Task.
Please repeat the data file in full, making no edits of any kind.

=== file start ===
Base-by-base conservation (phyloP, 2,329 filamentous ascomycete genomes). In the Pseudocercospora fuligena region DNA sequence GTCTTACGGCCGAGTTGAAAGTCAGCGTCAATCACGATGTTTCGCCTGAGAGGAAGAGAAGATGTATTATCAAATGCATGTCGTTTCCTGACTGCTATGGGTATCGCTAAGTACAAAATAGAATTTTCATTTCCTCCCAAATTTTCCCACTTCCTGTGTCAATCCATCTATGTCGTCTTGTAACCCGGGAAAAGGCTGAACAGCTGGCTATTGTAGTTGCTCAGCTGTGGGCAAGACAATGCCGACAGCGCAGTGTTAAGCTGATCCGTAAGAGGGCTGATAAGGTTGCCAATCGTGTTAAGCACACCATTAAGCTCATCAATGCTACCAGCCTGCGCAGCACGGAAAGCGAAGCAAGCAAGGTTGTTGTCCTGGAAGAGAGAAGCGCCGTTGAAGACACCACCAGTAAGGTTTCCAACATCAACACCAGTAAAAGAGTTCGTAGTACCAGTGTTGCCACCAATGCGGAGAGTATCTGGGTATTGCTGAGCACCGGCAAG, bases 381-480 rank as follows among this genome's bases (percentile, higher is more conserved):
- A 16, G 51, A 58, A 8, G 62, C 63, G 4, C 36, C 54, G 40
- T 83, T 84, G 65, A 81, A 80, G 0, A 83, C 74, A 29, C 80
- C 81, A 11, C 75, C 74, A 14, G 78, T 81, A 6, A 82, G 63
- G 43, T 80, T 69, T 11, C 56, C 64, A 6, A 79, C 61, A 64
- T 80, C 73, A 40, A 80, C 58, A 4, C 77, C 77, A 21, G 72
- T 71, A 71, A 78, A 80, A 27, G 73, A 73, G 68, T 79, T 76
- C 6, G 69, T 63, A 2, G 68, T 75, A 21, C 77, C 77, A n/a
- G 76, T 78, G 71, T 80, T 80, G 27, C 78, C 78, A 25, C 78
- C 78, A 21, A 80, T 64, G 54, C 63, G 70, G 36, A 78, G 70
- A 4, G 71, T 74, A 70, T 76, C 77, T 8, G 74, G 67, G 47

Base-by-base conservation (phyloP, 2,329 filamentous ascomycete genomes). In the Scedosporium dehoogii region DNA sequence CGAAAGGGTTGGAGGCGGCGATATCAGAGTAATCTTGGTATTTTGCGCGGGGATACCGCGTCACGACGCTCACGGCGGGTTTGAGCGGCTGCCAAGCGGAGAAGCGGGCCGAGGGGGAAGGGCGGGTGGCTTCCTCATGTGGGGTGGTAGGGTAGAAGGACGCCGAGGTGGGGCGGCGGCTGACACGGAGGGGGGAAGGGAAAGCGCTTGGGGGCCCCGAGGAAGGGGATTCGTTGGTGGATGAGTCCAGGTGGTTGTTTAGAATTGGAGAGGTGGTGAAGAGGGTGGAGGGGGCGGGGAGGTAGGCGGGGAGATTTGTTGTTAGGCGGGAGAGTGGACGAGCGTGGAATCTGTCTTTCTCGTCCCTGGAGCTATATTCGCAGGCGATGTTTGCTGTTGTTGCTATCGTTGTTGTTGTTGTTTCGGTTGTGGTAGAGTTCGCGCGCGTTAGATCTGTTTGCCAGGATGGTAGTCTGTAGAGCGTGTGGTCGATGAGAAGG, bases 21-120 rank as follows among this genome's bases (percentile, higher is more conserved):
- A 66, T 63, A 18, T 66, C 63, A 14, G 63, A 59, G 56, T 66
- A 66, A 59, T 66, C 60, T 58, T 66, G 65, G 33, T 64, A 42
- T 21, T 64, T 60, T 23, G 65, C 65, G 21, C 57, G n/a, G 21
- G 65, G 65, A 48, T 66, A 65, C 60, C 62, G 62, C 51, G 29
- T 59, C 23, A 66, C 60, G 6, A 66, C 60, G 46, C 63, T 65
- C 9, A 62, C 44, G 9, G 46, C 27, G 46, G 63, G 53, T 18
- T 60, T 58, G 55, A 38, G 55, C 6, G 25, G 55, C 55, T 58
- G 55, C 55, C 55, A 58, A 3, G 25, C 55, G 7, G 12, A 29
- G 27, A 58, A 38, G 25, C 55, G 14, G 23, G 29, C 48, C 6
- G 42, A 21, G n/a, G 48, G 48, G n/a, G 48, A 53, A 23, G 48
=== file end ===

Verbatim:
Base-by-base conservation (phyloP, 2,329 filamentous ascomycete genomes). In the Pseudocercospora fuligena region DNA sequence GTCTTACGGCCGAGTTGAAAGTCAGCGTCAATCACGATGTTTCGCCTGAGAGGAAGAGAAGATGTATTATCAAATGCATGTCGTTTCCTGACTGCTATGGGTATCGCTAAGTACAAAATAGAATTTTCATTTCCTCCCAAATTTTCCCACTTCCTGTGTCAATCCATCTATGTCGTCTTGTAACCCGGGAAAAGGCTGAACAGCTGGCTATTGTAGTTGCTCAGCTGTGGGCAAGACAATGCCGACAGCGCAGTGTTAAGCTGATCCGTAAGAGGGCTGATAAGGTTGCCAATCGTGTTAAGCACACCATTAAGCTCATCAATGCTACCAGCCTGCGCAGCACGGAAAGCGAAGCAAGCAAGGTTGTTGTCCTGGAAGAGAGAAGCGCCGTTGAAGACACCACCAGTAAGGTTTCCAACATCAACACCAGTAAAAGAGTTCGTAGTACCAGTGTTGCCACCAATGCGGAGAGTATCTGGGTATTGCTGAGCACCGGCAAG, bases 381-480 rank as follows among this genome's bases (percentile, higher is more conserved):
- A 16, G 51, A 58, A 8, G 62, C 63, G 4, C 36, C 54, G 40
- T 83, T 84, G 65, A 81, A 80, G 0, A 83, C 74, A 29, C 80
- C 81, A 11, C 75, C 74, A 14, G 78, T 81, A 6, A 82, G 63
- G 43, T 80, T 69, T 11, C 56, C 64, A 6, A 79, C 61, A 64
- T 80, C 73, A 40, A 80, C 58, A 4, C 77, C 77, A 21, G 72
- T 71, A 71, A 78, A 80, A 27, G 73, A 73, G 68, T 79, T 76
- C 6, G 69, T 63, A 2, G 68, T 75, A 21, C 77, C 77, A n/a
- G 76, T 78, G 71, T 80, T 80, G 27, C 78, C 78, A 25, C 78
- C 78, A 21, A 80, T 64, G 54, C 63, G 70, G 36, A 78, G 70
- A 4, G 71, T 74, A 70, T 76, C 77, T 8, G 74, G 67, G 47

Base-by-base conservation (phyloP, 2,329 filamentous ascomycete genomes). In the Scedosporium dehoogii region DNA sequence CGAAAGGGTTGGAGGCGGCGATATCAGAGTAATCTTGGTATTTTGCGCGGGGATACCGCGTCACGACGCTCACGGCGGGTTTGAGCGGCTGCCAAGCGGAGAAGCGGGCCGAGGGGGAAGGGCGGGTGGCTTCCTCATGTGGGGTGGTAGGGTAGAAGGACGCCGAGGTGGGGCGGCGGCTGACACGGAGGGGGGAAGGGAAAGCGCTTGGGGGCCCCGAGGAAGGGGATTCGTTGGTGGATGAGTCCAGGTGGTTGTTTAGAATTGGAGAGGTGGTGAAGAGGGTGGAGGGGGCGGGGAGGTAGGCGGGGAGATTTGTTGTTAGGCGGGAGAGTGGACGAGCGTGGAATCTGTCTTTCTCGTCCCTGGAGCTATATTCGCAGGCGATGTTTGCTGTTGTTGCTATCGTTGTTGTTGTTGTTTCGGTTGTGGTAGAGTTCGCGCGCGTTAGATCTGTTTGCCAGGATGGTAGTCTGTAGAGCGTGTGGTCGATGAGAAGG, bases 21-120 rank as follows among this genome's bases (percentile, higher is more conserved):
- A 66, T 63, A 18, T 66, C 63, A 14, G 63, A 59, G 56, T 66
- A 66, A 59, T 66, C 60, T 58, T 66, G 65, G 33, T 64, A 42
- T 21, T 64, T 60, T 23, G 65, C 65, G 21, C 57, G n/a, G 21
- G 65, G 65, A 48, T 66, A 65, C 60, C 62, G 62, C 51, G 29
- T 59, C 23, A 66, C 60, G 6, A 66, C 60, G 46, C 63, T 65
- C 9, A 62, C 44, G 9, G 46, C 27, G 46, G 63, G 53, T 18
- T 60, T 58, G 55, A 38, G 55, C 6, G 25, G 55, C 55, T 58
- G 55, C 55, C 55, A 58, A 3, G 25, C 55, G 7, G 12, A 29
- G 27, A 58, A 38, G 25, C 55, G 14, G 23, G 29, C 48, C 6
- G 42, A 21, G n/a, G 48, G 48, G n/a, G 48, A 53, A 23, G 48